Chapter 1 investigates the employment effects of a mass roll-out of household electrification in rural South Africa. I exploit variation in electricity project placement and timing to estimate district fixed-effects models, and instrument for project placement using land gradient that affects the cost of grid expansion. My findings show that between 1996 and 2001, cooking with wood falls sharply in treated areas and lighting and cooking with electricity increase substantially. The results indicate asymmetric employment responses by gender: female employment rates increase by 13.5 percentage points in treated areas, while there are no significant male effects.... school before passing grade 10. There are no significant effects for girls. There is additionally no evidence that selective migration accounts for these results. These findings have important implications for young adults in the CAPS sample.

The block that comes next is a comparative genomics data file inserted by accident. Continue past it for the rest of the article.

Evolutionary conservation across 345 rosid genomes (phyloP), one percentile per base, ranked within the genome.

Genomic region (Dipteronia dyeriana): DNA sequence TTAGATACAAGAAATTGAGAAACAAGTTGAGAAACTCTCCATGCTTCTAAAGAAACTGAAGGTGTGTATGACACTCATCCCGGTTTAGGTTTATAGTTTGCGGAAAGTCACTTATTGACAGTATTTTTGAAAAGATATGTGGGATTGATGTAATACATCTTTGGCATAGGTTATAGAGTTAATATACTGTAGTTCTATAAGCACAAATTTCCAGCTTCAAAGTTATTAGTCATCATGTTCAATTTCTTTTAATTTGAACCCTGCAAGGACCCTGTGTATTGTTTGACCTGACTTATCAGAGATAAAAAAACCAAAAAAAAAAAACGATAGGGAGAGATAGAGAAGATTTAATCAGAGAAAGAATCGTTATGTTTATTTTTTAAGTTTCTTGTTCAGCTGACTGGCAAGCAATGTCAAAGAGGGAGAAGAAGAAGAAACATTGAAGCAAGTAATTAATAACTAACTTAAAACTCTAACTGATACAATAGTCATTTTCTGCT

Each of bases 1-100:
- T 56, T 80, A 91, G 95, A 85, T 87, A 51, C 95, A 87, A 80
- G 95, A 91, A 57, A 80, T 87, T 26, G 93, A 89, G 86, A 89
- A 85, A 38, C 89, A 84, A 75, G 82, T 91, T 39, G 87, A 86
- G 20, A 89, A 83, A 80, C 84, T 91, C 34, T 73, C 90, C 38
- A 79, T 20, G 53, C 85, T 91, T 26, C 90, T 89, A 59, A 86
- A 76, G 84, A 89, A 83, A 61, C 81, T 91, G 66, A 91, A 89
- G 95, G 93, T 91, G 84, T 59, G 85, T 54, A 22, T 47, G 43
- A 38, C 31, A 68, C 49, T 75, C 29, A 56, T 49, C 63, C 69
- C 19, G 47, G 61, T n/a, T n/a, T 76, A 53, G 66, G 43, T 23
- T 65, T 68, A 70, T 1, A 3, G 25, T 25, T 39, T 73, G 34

|Title||:||Essays in Development and Labor Economics|
|Author||:||Taryn Lee Dinkelman|
|Publisher||:||ProQuest - 2008|